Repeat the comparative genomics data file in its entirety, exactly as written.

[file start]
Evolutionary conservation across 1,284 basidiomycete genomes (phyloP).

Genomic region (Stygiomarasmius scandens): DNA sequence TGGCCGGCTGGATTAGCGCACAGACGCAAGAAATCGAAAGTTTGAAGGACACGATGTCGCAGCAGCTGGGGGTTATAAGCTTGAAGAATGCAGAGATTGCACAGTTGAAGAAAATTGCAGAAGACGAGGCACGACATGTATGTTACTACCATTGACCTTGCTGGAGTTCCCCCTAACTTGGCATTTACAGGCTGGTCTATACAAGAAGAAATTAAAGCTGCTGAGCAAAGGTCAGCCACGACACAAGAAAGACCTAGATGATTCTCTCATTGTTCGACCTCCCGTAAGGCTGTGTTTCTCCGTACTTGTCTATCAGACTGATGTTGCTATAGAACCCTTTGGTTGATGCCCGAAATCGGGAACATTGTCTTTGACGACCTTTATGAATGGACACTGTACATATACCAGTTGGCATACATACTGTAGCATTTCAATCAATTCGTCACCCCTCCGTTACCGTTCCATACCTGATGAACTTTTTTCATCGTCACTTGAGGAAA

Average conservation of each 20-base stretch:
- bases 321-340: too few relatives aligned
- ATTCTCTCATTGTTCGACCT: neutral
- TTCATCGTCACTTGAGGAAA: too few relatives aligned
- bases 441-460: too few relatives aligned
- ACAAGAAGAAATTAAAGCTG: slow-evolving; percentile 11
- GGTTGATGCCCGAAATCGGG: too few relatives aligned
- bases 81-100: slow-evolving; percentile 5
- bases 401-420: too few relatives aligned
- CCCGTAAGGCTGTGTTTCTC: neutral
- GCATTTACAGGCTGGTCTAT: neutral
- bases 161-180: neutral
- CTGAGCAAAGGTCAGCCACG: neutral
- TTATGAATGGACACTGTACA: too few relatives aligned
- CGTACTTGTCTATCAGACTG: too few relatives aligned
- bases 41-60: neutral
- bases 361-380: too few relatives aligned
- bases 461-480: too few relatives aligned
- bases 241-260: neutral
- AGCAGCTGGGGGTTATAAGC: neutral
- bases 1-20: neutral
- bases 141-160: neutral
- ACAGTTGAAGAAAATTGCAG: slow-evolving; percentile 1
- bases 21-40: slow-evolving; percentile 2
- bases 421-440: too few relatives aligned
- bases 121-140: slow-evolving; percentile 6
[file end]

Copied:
Evolutionary conservation across 1,284 basidiomycete genomes (phyloP).

Genomic region (Stygiomarasmius scandens): DNA sequence TGGCCGGCTGGATTAGCGCACAGACGCAAGAAATCGAAAGTTTGAAGGACACGATGTCGCAGCAGCTGGGGGTTATAAGCTTGAAGAATGCAGAGATTGCACAGTTGAAGAAAATTGCAGAAGACGAGGCACGACATGTATGTTACTACCATTGACCTTGCTGGAGTTCCCCCTAACTTGGCATTTACAGGCTGGTCTATACAAGAAGAAATTAAAGCTGCTGAGCAAAGGTCAGCCACGACACAAGAAAGACCTAGATGATTCTCTCATTGTTCGACCTCCCGTAAGGCTGTGTTTCTCCGTACTTGTCTATCAGACTGATGTTGCTATAGAACCCTTTGGTTGATGCCCGAAATCGGGAACATTGTCTTTGACGACCTTTATGAATGGACACTGTACATATACCAGTTGGCATACATACTGTAGCATTTCAATCAATTCGTCACCCCTCCGTTACCGTTCCATACCTGATGAACTTTTTTCATCGTCACTTGAGGAAA

Average conservation of each 20-base stretch:
- bases 321-340: too few relatives aligned
- ATTCTCTCATTGTTCGACCT: neutral
- TTCATCGTCACTTGAGGAAA: too few relatives aligned
- bases 441-460: too few relatives aligned
- ACAAGAAGAAATTAAAGCTG: slow-evolving; percentile 11
- GGTTGATGCCCGAAATCGGG: too few relatives aligned
- bases 81-100: slow-evolving; percentile 5
- bases 401-420: too few relatives aligned
- CCCGTAAGGCTGTGTTTCTC: neutral
- GCATTTACAGGCTGGTCTAT: neutral
- bases 161-180: neutral
- CTGAGCAAAGGTCAGCCACG: neutral
- TTATGAATGGACACTGTACA: too few relatives aligned
- CGTACTTGTCTATCAGACTG: too few relatives aligned
- bases 41-60: neutral
- bases 361-380: too few relatives aligned
- bases 461-480: too few relatives aligned
- bases 241-260: neutral
- AGCAGCTGGGGGTTATAAGC: neutral
- bases 1-20: neutral
- bases 141-160: neutral
- ACAGTTGAAGAAAATTGCAG: slow-evolving; percentile 1
- bases 21-40: slow-evolving; percentile 2
- bases 421-440: too few relatives aligned
- bases 121-140: slow-evolving; percentile 6